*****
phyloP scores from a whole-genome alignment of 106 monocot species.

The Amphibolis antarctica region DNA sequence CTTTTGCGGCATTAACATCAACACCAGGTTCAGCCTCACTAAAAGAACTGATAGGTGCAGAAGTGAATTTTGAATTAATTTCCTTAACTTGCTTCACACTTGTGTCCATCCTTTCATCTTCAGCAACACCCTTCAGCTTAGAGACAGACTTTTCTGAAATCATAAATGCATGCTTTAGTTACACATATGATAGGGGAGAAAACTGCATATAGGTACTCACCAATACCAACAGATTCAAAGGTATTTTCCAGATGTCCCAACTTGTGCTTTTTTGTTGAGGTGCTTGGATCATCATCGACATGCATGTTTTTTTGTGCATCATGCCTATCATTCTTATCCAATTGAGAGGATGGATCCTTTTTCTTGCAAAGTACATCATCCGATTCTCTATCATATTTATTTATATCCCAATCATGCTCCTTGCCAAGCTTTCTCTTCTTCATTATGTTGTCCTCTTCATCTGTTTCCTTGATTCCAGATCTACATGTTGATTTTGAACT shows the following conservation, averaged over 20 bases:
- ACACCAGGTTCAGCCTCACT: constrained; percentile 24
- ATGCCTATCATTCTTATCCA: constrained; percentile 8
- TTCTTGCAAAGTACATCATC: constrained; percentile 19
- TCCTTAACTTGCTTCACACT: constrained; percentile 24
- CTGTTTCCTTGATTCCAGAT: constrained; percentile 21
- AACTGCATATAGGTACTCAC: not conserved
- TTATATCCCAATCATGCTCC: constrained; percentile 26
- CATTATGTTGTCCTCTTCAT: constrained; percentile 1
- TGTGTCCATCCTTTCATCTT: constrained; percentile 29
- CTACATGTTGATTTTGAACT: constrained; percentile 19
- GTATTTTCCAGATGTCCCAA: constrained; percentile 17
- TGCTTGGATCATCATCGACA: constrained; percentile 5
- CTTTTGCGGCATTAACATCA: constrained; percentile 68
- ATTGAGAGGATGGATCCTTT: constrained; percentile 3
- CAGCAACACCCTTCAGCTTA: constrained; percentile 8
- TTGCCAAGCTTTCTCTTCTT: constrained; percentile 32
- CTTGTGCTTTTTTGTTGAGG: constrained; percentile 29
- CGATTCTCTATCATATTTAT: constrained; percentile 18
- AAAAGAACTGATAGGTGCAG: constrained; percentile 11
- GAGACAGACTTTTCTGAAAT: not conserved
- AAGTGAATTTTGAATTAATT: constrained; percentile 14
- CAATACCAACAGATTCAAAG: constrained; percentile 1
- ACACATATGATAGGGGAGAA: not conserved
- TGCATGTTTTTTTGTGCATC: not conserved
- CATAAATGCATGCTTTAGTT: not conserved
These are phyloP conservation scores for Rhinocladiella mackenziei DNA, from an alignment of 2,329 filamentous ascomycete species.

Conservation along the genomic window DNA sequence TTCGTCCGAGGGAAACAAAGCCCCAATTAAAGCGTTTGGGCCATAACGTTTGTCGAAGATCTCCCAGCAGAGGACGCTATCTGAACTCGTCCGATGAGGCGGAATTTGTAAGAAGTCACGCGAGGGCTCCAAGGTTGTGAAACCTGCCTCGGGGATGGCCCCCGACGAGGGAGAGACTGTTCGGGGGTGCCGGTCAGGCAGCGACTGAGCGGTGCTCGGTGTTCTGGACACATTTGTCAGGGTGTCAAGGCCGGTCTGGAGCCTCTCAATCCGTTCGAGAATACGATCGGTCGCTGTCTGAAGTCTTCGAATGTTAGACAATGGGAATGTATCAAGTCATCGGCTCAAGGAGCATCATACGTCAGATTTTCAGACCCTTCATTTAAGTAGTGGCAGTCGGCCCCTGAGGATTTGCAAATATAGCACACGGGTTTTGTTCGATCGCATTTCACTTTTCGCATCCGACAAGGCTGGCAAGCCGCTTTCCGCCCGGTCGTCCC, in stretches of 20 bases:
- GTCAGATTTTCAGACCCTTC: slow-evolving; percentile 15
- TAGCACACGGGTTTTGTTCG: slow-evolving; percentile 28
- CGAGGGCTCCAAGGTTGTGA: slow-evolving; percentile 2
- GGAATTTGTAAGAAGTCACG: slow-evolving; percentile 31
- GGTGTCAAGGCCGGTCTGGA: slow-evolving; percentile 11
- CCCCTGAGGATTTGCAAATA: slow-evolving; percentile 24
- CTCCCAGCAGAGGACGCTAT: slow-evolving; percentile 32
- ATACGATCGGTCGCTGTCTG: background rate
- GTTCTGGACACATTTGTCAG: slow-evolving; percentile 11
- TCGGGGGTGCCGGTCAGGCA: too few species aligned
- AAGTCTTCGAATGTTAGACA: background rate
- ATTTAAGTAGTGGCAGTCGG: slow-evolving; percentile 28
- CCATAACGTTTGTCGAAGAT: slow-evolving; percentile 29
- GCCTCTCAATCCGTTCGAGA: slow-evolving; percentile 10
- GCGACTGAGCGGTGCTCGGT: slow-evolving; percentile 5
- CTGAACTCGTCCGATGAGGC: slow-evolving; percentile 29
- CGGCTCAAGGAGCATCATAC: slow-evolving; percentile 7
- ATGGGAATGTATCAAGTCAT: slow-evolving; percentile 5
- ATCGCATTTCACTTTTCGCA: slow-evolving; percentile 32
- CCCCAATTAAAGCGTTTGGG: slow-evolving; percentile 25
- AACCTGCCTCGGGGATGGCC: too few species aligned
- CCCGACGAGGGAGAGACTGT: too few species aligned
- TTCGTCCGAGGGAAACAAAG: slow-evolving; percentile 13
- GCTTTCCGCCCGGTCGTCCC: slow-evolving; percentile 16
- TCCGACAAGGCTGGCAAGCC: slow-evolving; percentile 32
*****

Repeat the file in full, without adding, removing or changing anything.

phyloP scores from a whole-genome alignment of 106 monocot species.

The Amphibolis antarctica region DNA sequence CTTTTGCGGCATTAACATCAACACCAGGTTCAGCCTCACTAAAAGAACTGATAGGTGCAGAAGTGAATTTTGAATTAATTTCCTTAACTTGCTTCACACTTGTGTCCATCCTTTCATCTTCAGCAACACCCTTCAGCTTAGAGACAGACTTTTCTGAAATCATAAATGCATGCTTTAGTTACACATATGATAGGGGAGAAAACTGCATATAGGTACTCACCAATACCAACAGATTCAAAGGTATTTTCCAGATGTCCCAACTTGTGCTTTTTTGTTGAGGTGCTTGGATCATCATCGACATGCATGTTTTTTTGTGCATCATGCCTATCATTCTTATCCAATTGAGAGGATGGATCCTTTTTCTTGCAAAGTACATCATCCGATTCTCTATCATATTTATTTATATCCCAATCATGCTCCTTGCCAAGCTTTCTCTTCTTCATTATGTTGTCCTCTTCATCTGTTTCCTTGATTCCAGATCTACATGTTGATTTTGAACT shows the following conservation, averaged over 20 bases:
- ACACCAGGTTCAGCCTCACT: constrained; percentile 24
- ATGCCTATCATTCTTATCCA: constrained; percentile 8
- TTCTTGCAAAGTACATCATC: constrained; percentile 19
- TCCTTAACTTGCTTCACACT: constrained; percentile 24
- CTGTTTCCTTGATTCCAGAT: constrained; percentile 21
- AACTGCATATAGGTACTCAC: not conserved
- TTATATCCCAATCATGCTCC: constrained; percentile 26
- CATTATGTTGTCCTCTTCAT: constrained; percentile 1
- TGTGTCCATCCTTTCATCTT: constrained; percentile 29
- CTACATGTTGATTTTGAACT: constrained; percentile 19
- GTATTTTCCAGATGTCCCAA: constrained; percentile 17
- TGCTTGGATCATCATCGACA: constrained; percentile 5
- CTTTTGCGGCATTAACATCA: constrained; percentile 68
- ATTGAGAGGATGGATCCTTT: constrained; percentile 3
- CAGCAACACCCTTCAGCTTA: constrained; percentile 8
- TTGCCAAGCTTTCTCTTCTT: constrained; percentile 32
- CTTGTGCTTTTTTGTTGAGG: constrained; percentile 29
- CGATTCTCTATCATATTTAT: constrained; percentile 18
- AAAAGAACTGATAGGTGCAG: constrained; percentile 11
- GAGACAGACTTTTCTGAAAT: not conserved
- AAGTGAATTTTGAATTAATT: constrained; percentile 14
- CAATACCAACAGATTCAAAG: constrained; percentile 1
- ACACATATGATAGGGGAGAA: not conserved
- TGCATGTTTTTTTGTGCATC: not conserved
- CATAAATGCATGCTTTAGTT: not conserved
These are phyloP conservation scores for Rhinocladiella mackenziei DNA, from an alignment of 2,329 filamentous ascomycete species.

Conservation along the genomic window DNA sequence TTCGTCCGAGGGAAACAAAGCCCCAATTAAAGCGTTTGGGCCATAACGTTTGTCGAAGATCTCCCAGCAGAGGACGCTATCTGAACTCGTCCGATGAGGCGGAATTTGTAAGAAGTCACGCGAGGGCTCCAAGGTTGTGAAACCTGCCTCGGGGATGGCCCCCGACGAGGGAGAGACTGTTCGGGGGTGCCGGTCAGGCAGCGACTGAGCGGTGCTCGGTGTTCTGGACACATTTGTCAGGGTGTCAAGGCCGGTCTGGAGCCTCTCAATCCGTTCGAGAATACGATCGGTCGCTGTCTGAAGTCTTCGAATGTTAGACAATGGGAATGTATCAAGTCATCGGCTCAAGGAGCATCATACGTCAGATTTTCAGACCCTTCATTTAAGTAGTGGCAGTCGGCCCCTGAGGATTTGCAAATATAGCACACGGGTTTTGTTCGATCGCATTTCACTTTTCGCATCCGACAAGGCTGGCAAGCCGCTTTCCGCCCGGTCGTCCC, in stretches of 20 bases:
- GTCAGATTTTCAGACCCTTC: slow-evolving; percentile 15
- TAGCACACGGGTTTTGTTCG: slow-evolving; percentile 28
- CGAGGGCTCCAAGGTTGTGA: slow-evolving; percentile 2
- GGAATTTGTAAGAAGTCACG: slow-evolving; percentile 31
- GGTGTCAAGGCCGGTCTGGA: slow-evolving; percentile 11
- CCCCTGAGGATTTGCAAATA: slow-evolving; percentile 24
- CTCCCAGCAGAGGACGCTAT: slow-evolving; percentile 32
- ATACGATCGGTCGCTGTCTG: background rate
- GTTCTGGACACATTTGTCAG: slow-evolving; percentile 11
- TCGGGGGTGCCGGTCAGGCA: too few species aligned
- AAGTCTTCGAATGTTAGACA: background rate
- ATTTAAGTAGTGGCAGTCGG: slow-evolving; percentile 28
- CCATAACGTTTGTCGAAGAT: slow-evolving; percentile 29
- GCCTCTCAATCCGTTCGAGA: slow-evolving; percentile 10
- GCGACTGAGCGGTGCTCGGT: slow-evolving; percentile 5
- CTGAACTCGTCCGATGAGGC: slow-evolving; percentile 29
- CGGCTCAAGGAGCATCATAC: slow-evolving; percentile 7
- ATGGGAATGTATCAAGTCAT: slow-evolving; percentile 5
- ATCGCATTTCACTTTTCGCA: slow-evolving; percentile 32
- CCCCAATTAAAGCGTTTGGG: slow-evolving; percentile 25
- AACCTGCCTCGGGGATGGCC: too few species aligned
- CCCGACGAGGGAGAGACTGT: too few species aligned
- TTCGTCCGAGGGAAACAAAG: slow-evolving; percentile 13
- GCTTTCCGCCCGGTCGTCCC: slow-evolving; percentile 16
- TCCGACAAGGCTGGCAAGCC: slow-evolving; percentile 32